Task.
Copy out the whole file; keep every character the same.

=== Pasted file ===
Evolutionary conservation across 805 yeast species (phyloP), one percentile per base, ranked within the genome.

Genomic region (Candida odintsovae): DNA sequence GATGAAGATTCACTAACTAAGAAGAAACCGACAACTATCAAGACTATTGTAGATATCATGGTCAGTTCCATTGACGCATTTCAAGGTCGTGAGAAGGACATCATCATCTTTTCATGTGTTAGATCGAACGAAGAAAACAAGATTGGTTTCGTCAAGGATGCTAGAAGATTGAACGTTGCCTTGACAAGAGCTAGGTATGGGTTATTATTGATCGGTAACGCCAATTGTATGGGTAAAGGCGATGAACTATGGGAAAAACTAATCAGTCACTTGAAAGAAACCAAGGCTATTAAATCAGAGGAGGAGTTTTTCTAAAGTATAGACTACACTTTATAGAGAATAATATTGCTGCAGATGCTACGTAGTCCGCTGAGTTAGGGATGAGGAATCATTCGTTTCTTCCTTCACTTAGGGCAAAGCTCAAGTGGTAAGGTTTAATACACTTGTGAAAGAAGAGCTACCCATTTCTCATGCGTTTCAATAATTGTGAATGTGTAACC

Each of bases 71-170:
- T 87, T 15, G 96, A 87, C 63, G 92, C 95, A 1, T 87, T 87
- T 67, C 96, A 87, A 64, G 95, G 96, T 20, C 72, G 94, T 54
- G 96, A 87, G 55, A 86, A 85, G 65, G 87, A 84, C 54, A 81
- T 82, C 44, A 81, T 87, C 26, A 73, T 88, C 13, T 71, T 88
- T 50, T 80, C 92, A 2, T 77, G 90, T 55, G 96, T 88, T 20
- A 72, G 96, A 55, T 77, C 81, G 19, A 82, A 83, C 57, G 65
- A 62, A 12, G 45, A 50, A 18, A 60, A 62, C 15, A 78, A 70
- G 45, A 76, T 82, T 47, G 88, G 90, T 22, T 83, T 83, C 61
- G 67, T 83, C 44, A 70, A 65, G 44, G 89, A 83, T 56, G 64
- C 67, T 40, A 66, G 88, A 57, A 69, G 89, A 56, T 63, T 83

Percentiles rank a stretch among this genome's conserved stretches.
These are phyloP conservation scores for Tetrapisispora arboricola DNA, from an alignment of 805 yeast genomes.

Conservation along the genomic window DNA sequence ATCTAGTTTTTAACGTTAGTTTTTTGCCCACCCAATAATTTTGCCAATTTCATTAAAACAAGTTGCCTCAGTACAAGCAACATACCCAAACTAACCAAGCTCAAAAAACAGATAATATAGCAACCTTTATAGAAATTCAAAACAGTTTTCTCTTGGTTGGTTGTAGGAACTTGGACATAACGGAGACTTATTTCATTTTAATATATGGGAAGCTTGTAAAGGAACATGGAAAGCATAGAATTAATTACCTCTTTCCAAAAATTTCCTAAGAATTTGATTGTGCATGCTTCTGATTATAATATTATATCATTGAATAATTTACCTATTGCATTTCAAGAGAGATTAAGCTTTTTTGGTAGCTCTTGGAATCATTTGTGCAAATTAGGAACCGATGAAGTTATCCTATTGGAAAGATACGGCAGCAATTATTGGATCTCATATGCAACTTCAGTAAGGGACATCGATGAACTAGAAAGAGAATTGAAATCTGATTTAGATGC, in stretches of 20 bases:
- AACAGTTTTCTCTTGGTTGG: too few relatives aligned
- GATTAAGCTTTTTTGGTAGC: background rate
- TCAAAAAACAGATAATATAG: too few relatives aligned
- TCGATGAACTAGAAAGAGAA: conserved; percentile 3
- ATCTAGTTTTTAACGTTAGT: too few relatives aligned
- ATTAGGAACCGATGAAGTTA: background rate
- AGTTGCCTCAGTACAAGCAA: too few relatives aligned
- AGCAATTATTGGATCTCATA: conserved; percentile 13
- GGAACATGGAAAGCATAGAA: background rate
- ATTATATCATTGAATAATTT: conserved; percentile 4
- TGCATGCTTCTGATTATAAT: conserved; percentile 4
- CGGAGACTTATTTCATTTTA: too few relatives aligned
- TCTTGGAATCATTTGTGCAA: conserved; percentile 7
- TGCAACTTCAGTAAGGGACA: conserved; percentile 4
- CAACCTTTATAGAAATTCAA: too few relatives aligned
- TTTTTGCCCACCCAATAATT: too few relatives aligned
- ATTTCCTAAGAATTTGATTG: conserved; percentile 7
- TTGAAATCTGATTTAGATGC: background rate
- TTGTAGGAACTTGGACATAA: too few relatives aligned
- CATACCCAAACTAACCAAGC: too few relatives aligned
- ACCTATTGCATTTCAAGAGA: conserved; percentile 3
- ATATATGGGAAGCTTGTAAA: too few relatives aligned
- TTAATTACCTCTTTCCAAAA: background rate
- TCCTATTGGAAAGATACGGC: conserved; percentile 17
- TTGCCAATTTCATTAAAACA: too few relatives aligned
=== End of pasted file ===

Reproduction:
Evolutionary conservation across 805 yeast species (phyloP), one percentile per base, ranked within the genome.

Genomic region (Candida odintsovae): DNA sequence GATGAAGATTCACTAACTAAGAAGAAACCGACAACTATCAAGACTATTGTAGATATCATGGTCAGTTCCATTGACGCATTTCAAGGTCGTGAGAAGGACATCATCATCTTTTCATGTGTTAGATCGAACGAAGAAAACAAGATTGGTTTCGTCAAGGATGCTAGAAGATTGAACGTTGCCTTGACAAGAGCTAGGTATGGGTTATTATTGATCGGTAACGCCAATTGTATGGGTAAAGGCGATGAACTATGGGAAAAACTAATCAGTCACTTGAAAGAAACCAAGGCTATTAAATCAGAGGAGGAGTTTTTCTAAAGTATAGACTACACTTTATAGAGAATAATATTGCTGCAGATGCTACGTAGTCCGCTGAGTTAGGGATGAGGAATCATTCGTTTCTTCCTTCACTTAGGGCAAAGCTCAAGTGGTAAGGTTTAATACACTTGTGAAAGAAGAGCTACCCATTTCTCATGCGTTTCAATAATTGTGAATGTGTAACC

Each of bases 71-170:
- T 87, T 15, G 96, A 87, C 63, G 92, C 95, A 1, T 87, T 87
- T 67, C 96, A 87, A 64, G 95, G 96, T 20, C 72, G 94, T 54
- G 96, A 87, G 55, A 86, A 85, G 65, G 87, A 84, C 54, A 81
- T 82, C 44, A 81, T 87, C 26, A 73, T 88, C 13, T 71, T 88
- T 50, T 80, C 92, A 2, T 77, G 90, T 55, G 96, T 88, T 20
- A 72, G 96, A 55, T 77, C 81, G 19, A 82, A 83, C 57, G 65
- A 62, A 12, G 45, A 50, A 18, A 60, A 62, C 15, A 78, A 70
- G 45, A 76, T 82, T 47, G 88, G 90, T 22, T 83, T 83, C 61
- G 67, T 83, C 44, A 70, A 65, G 44, G 89, A 83, T 56, G 64
- C 67, T 40, A 66, G 88, A 57, A 69, G 89, A 56, T 63, T 83

Percentiles rank a stretch among this genome's conserved stretches.
These are phyloP conservation scores for Tetrapisispora arboricola DNA, from an alignment of 805 yeast genomes.

Conservation along the genomic window DNA sequence ATCTAGTTTTTAACGTTAGTTTTTTGCCCACCCAATAATTTTGCCAATTTCATTAAAACAAGTTGCCTCAGTACAAGCAACATACCCAAACTAACCAAGCTCAAAAAACAGATAATATAGCAACCTTTATAGAAATTCAAAACAGTTTTCTCTTGGTTGGTTGTAGGAACTTGGACATAACGGAGACTTATTTCATTTTAATATATGGGAAGCTTGTAAAGGAACATGGAAAGCATAGAATTAATTACCTCTTTCCAAAAATTTCCTAAGAATTTGATTGTGCATGCTTCTGATTATAATATTATATCATTGAATAATTTACCTATTGCATTTCAAGAGAGATTAAGCTTTTTTGGTAGCTCTTGGAATCATTTGTGCAAATTAGGAACCGATGAAGTTATCCTATTGGAAAGATACGGCAGCAATTATTGGATCTCATATGCAACTTCAGTAAGGGACATCGATGAACTAGAAAGAGAATTGAAATCTGATTTAGATGC, in stretches of 20 bases:
- AACAGTTTTCTCTTGGTTGG: too few relatives aligned
- GATTAAGCTTTTTTGGTAGC: background rate
- TCAAAAAACAGATAATATAG: too few relatives aligned
- TCGATGAACTAGAAAGAGAA: conserved; percentile 3
- ATCTAGTTTTTAACGTTAGT: too few relatives aligned
- ATTAGGAACCGATGAAGTTA: background rate
- AGTTGCCTCAGTACAAGCAA: too few relatives aligned
- AGCAATTATTGGATCTCATA: conserved; percentile 13
- GGAACATGGAAAGCATAGAA: background rate
- ATTATATCATTGAATAATTT: conserved; percentile 4
- TGCATGCTTCTGATTATAAT: conserved; percentile 4
- CGGAGACTTATTTCATTTTA: too few relatives aligned
- TCTTGGAATCATTTGTGCAA: conserved; percentile 7
- TGCAACTTCAGTAAGGGACA: conserved; percentile 4
- CAACCTTTATAGAAATTCAA: too few relatives aligned
- TTTTTGCCCACCCAATAATT: too few relatives aligned
- ATTTCCTAAGAATTTGATTG: conserved; percentile 7
- TTGAAATCTGATTTAGATGC: background rate
- TTGTAGGAACTTGGACATAA: too few relatives aligned
- CATACCCAAACTAACCAAGC: too few relatives aligned
- ACCTATTGCATTTCAAGAGA: conserved; percentile 3
- ATATATGGGAAGCTTGTAAA: too few relatives aligned
- TTAATTACCTCTTTCCAAAA: background rate
- TCCTATTGGAAAGATACGGC: conserved; percentile 17
- TTGCCAATTTCATTAAAACA: too few relatives aligned